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Under-appreciated live music Texas towns

February 23, 2017

By Kathy Edwards McFarland

I couldn’t hold back any longer – after scanning another lazy cobbled-together write-up of Denton and San Marcos (two of my favorite places) – I am standing tall to write the story these two cultural gems deserve.

I begin with my college town, San Marcos … I graduated from Texas State University


Texas State University’s Old Main.

(Southwest Texas State University, back in my day) … a quaint town with a river running through it, I find has grown bigger and better.


Located about 20 minutes south of Austin on Interstate 35, San Marcos has played host to cheathamsttens of  thousands of students, faculty and staff for decades. Because of its proximity to Austin, the Music Capital of Texas, and being on a major highway, San Marcos has developed into a savvy Texas music city with stalwart live music venues such as Cheatham Street Warehouse, 119 Cheatham St.

Taking notes from the Center for Texas Music History at Texas State University (San Marcos), I found many of Kent Finlay‘s friends in the music world help define Cheatham Street‘s allure, and Finlay‘s passion for all things Texas (honk-tonk) music.
Kent Finlay, Dreamer is the latest book in the John and Robin Dickson Series in Texas Music: Though not a household name for the general public, Kent Finlay (1938–2015) was one of the world’s best-known and best-loved promoters, mentors, and gurus of Texas music. In 1974, he founded the Cheatham Street Warehouse in San Marcos as a venue for live music and an incubator for young talent. In 1977, he drove to Nashville


Cheatham Street Warehouse has been a San Marcos Live Music institution since 1974

and took with him a young, unknown singer named George Strait. On that trip, Strait recorded a demo that laid the initial foundation of his sensational career. Finlay’s friends and fans also include such Texas music fixtures as Todd Snider, Ray Wylie Hubbard, Jack Ingram, James McMurtry, Joe “King” Carrasco, Marcia Ball, Radney Foster, Eric Johnson, Hayes Carll, Omar Dykes (Omar and the Howlers), Terri Hendrix, and Ray Benson (Asleep at the Wheel). These and many others have contributed first-person interviews to this volume, which pays tribute both to Finlay and to his unselfish love for Texas music and musicians.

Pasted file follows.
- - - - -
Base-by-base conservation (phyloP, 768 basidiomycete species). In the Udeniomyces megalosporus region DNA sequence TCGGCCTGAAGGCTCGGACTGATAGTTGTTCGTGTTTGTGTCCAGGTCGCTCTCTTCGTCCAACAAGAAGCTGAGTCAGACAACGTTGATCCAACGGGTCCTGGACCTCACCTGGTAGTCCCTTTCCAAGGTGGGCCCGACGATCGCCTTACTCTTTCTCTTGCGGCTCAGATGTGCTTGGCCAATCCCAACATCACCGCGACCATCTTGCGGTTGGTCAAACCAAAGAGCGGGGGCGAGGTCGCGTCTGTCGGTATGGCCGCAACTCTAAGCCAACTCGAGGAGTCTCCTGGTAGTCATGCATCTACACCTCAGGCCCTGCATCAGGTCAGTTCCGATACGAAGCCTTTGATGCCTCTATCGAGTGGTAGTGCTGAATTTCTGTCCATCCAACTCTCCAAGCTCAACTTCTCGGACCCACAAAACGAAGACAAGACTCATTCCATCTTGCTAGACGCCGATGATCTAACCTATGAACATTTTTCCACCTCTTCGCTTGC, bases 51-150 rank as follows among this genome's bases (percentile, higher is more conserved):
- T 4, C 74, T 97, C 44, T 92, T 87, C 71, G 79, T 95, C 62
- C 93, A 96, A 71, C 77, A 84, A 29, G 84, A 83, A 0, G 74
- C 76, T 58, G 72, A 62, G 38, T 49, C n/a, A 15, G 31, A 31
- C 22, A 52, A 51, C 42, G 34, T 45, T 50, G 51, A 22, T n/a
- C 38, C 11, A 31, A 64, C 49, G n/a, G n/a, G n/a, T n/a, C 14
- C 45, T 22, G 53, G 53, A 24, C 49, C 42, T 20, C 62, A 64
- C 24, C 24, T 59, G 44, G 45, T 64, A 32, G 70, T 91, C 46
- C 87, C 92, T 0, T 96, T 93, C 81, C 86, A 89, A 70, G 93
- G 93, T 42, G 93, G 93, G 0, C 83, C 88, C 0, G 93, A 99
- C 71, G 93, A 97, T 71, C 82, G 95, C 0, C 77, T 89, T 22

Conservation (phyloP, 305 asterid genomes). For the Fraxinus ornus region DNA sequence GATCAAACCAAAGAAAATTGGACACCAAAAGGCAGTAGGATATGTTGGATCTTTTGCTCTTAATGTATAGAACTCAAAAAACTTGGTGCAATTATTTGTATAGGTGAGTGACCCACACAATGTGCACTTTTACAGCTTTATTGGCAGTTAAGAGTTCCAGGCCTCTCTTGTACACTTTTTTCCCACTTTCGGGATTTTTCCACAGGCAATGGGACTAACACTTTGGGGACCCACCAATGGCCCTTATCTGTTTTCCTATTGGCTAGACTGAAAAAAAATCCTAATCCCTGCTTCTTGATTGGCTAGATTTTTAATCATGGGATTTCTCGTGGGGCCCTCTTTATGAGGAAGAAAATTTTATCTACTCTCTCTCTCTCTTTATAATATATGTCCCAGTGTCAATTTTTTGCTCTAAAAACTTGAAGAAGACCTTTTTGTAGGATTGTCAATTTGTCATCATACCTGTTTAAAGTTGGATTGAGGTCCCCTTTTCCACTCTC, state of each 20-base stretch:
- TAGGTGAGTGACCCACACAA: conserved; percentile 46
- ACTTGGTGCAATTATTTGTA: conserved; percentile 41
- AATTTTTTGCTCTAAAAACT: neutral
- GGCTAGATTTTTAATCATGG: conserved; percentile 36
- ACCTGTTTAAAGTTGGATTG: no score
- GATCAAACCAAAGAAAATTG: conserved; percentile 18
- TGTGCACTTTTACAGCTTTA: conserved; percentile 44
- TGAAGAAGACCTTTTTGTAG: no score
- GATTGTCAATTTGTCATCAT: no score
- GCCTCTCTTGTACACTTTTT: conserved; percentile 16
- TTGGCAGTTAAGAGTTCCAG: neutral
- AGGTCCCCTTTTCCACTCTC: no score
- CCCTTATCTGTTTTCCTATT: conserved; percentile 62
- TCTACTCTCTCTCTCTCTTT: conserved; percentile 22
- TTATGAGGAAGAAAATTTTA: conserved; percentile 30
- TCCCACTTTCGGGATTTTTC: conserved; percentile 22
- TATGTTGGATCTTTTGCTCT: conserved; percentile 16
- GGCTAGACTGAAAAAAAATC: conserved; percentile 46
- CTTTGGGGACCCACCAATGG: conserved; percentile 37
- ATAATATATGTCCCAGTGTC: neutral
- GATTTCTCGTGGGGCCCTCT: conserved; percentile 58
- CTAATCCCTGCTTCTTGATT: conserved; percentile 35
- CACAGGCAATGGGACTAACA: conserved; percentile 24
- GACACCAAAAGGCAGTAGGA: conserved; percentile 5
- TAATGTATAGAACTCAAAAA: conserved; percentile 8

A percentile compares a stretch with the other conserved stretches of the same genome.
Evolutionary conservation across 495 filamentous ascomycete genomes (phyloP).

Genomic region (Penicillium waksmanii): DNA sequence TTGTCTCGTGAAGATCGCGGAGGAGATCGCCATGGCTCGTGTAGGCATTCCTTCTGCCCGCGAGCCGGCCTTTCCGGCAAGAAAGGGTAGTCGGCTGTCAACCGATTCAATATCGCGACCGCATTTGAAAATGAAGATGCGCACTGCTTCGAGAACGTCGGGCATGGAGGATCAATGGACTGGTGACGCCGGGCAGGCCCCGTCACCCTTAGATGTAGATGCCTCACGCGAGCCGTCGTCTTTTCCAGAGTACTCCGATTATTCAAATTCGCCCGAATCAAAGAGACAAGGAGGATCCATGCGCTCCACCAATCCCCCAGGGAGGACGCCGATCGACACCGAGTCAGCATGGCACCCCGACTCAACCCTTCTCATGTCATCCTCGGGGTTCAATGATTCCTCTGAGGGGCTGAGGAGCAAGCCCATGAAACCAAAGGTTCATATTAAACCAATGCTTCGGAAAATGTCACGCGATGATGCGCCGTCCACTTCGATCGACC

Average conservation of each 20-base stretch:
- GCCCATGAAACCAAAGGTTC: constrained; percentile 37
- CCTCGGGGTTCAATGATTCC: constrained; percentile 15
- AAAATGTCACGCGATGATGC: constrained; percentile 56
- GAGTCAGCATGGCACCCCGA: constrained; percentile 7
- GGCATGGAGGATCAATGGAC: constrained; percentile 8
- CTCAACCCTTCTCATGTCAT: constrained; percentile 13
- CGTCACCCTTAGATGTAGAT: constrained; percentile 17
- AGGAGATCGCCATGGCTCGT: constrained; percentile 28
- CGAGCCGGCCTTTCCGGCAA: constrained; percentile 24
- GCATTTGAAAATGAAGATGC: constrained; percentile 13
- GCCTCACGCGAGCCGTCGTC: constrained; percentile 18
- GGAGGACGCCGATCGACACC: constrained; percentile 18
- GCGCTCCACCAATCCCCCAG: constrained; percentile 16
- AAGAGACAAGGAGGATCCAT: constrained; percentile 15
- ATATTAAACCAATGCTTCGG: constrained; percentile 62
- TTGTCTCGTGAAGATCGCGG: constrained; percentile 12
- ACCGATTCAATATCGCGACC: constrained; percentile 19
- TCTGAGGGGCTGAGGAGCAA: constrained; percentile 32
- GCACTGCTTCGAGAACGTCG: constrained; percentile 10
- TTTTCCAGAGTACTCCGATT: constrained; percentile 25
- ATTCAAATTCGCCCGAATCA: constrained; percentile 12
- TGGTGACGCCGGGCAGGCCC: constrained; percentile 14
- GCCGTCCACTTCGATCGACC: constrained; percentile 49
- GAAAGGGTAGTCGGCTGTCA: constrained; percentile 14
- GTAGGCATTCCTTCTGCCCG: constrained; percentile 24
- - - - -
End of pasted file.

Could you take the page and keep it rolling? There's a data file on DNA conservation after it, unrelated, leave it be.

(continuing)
*Editor’s Note: Randy Rogers purchased Cheatham Street Warehouse from Kent Finlay’s family after his death in 2015.

San Marcos

Venues: Click on the link to view this week’s Live Music in San Marcos web page:

Festivals: Visit – to get the latest on San Marcos annual events. Below are some highlights –

  • February 3-4: Eddie Durham Jazz Celebration and Hill Country Jazz Festival
    From big bands and combos to individual instrumentalists, the Hill Country Jazz Festival will feature some of the best performers west of the Mississippi River. A very special portion of the festival will be a celebration of Eddie Durham. Durham, a Texas jazz legend and San Marcos native, was a renowned guitarist who pioneered the use of electric guitar in jazz music.
    Evans Auditorium – Texas State University,
  • April 7-9: Swing on the Square, San Marcos Downtown Square

    Dave Martin of Carolyn Martin Swing Band clowns for fans during Swing on the Square.

    The 25th annual Swing on the Square festival is a weekend full of live music and family fun. Swing on the Square takes place in historic downtown San Marcos and hosts live music on three stages. There will also be a BrewHop (craft beer tour), Hall of Fame Show, farmers’ and arts market, Cowboy Gospel show and street dancing.

  • Sept. 2-17: Mermaid Fest SMTX, Various San Marcos Venues
    Mermaid Fest SMTX is a celebration that highlights the mermaid as a symbol of guardianship for our river with mermaid themed activity throughout our city. Three primary events will make up the event schedule: The Mermaid Ball, The Downtown Mermaid Parade and culminate with The Mermaid Splash – a river, music, environmental awareness and arts festival.

Education:The Center for Texas Music History,, at TSU, offers a treasure trove of programs and projects such as Graduate and undergraduate courses on Texas and Southwestern music history, Texas Music Café: A weekly radio and television show featuring the diverse talents of Texas musicians, The Journal of Texas Music History, The Handbook of Texas Music and Texas Music History Online.


There’s no excuse for Denton flying under the Live Music Radar for so long, but never mind … here’s the latest on this beautiful North Texas city:


Denton Courthouse Square